Linux Product Insider
This week's "Linux Product Insider" features SkyWayUSA's Rural Hi-speed Internet, Apress' MINDSTORMS NXT book, Curl Nitro, Open-Source Java and Linux, SugarCRM 5.1 Beta and Plat'Home's OpenMicroServer.
Here this week's Linux product news:
SkyWayUSA's Satellite Internet Service
Because America is so darn big, it is often uneconomical to provide cabled high-speed Internet in rural areas. To help close this urban-rural digital divide, SkyWay USA has developed a high-speed Internet service that is reputedly "more reliable than the more expensive competitors" since it is based on a combination of satellite-landline-cellular technologies. The technology was developed by two brothers in rural Kentucky and, rather than a full-fledged satellite dish, utilizes a simpler receive-only device and a "SkyBeeper", which emits a high-pitched tone as the homeowner points the dish antenna at the satellite. There’s no software to load, and the service works well with Linux, MacOS and Windows. SkyWay USA says that their service not only eliminates rain fade but can also be installed easily by anyone. Service plans start at $29.95 per month
Creating Cool MINDSTORMS NXT Robots by Daniele Benedettelli (Apress)
What a joy that the companies that publish great Linux and open-source books love to go off on fun tangents. A perfect example is Apress and its Lego MINDSTORMS books, the latest of which is Creating Cool MINDSTORMS NXT Robots by Daniele Benedettelli. Guided by "one of the world’s most respected NXT robot builders", this book shows readers how to build and program from scratch seven different MINDSTORMS NXT robots, ranging in difficulty from basic to challenging. Since all of the code is supplied, one must not be a programmer. However advanced developers will appreciate learning Benedettelli’s code and techniques.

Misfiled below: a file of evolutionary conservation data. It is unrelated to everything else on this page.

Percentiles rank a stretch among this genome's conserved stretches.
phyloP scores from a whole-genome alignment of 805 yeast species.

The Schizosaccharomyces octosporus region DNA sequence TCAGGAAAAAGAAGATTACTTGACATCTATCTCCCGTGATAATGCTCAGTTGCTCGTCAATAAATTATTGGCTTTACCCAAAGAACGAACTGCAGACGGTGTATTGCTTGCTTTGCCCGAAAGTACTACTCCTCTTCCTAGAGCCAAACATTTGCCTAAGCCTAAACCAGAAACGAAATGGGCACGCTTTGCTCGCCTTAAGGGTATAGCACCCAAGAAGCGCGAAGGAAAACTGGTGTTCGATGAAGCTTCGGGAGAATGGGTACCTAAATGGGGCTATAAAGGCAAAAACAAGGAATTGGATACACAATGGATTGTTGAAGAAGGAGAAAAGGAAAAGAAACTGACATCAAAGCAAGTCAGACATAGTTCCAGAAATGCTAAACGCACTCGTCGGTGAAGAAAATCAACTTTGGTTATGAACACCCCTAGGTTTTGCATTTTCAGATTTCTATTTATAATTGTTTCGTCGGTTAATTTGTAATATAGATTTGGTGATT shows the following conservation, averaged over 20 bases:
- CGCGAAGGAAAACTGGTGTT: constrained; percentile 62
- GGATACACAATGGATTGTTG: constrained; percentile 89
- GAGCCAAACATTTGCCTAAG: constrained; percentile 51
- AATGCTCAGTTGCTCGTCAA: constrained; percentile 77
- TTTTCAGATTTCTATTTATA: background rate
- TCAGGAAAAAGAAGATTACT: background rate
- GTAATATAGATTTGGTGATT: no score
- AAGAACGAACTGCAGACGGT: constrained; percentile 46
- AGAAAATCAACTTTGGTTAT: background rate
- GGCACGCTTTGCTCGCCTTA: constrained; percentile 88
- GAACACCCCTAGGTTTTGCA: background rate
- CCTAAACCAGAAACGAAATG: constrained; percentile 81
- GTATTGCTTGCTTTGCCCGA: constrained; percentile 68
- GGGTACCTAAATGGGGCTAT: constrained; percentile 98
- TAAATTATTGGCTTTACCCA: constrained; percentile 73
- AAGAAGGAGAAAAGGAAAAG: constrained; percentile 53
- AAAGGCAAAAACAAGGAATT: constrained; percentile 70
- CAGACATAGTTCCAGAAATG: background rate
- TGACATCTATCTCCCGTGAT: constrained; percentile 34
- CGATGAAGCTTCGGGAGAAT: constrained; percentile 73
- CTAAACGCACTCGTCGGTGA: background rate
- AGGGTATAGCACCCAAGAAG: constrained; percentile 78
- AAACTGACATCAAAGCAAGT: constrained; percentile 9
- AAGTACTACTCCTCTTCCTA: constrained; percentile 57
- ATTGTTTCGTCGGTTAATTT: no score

Curl Nitro Beta Release
In a bid to out-do Adobe AIR, Curl has released a beta version of Curl Nitro, the code name for an extension of Curl Rich Internet Application (RIA) platform. Curl says that the Nitro extension "simplifies the process of installing and managing Curl applications accessed via a browser as well as directly from the desktop" and that it is "the only platform for both traditional RIA and Desktop RIA that provides enterprise-level security, high performance and support for large data sets." Nitro offers the essential capabilities of the Desktop 2.0 Client such as support for rich user interfaces, complex application logic, and agile development, which is possible due to new features such as applet installer and desktop controls, a client-side database, demo applets and a new desktop security model. This extension of RIA allows users to take their applications off-line, to work when disconnected and to move their primary work environment from the browser back to the desktop. Curl Nitro supports, Linux, Mac and Windows.
Open-Source Java in Fedora and Ubuntu
Sun continues to nicely open source itself, with the latest inititiave being the inclusion of OpenJDK-based implementations in Fedora 9 and Ubuntu 8.04 LTS Server and Desktop editions. The company says that the move is aimed at "furthering the promise of Sun's open source Java technology initiative." The goal is to enables developers to count on free software implementations based on Java technology as a standard element of an open source developer stack that they can leverage to build Web-based applications of all types. Sun also announced that its NetBeans 6.0 Integrated Development Environment is now part of the Ubuntu 8.04 LTS release and that Canonical has certified the Ubuntu 8.04 LTS Server Edition on several Sun x86 systems.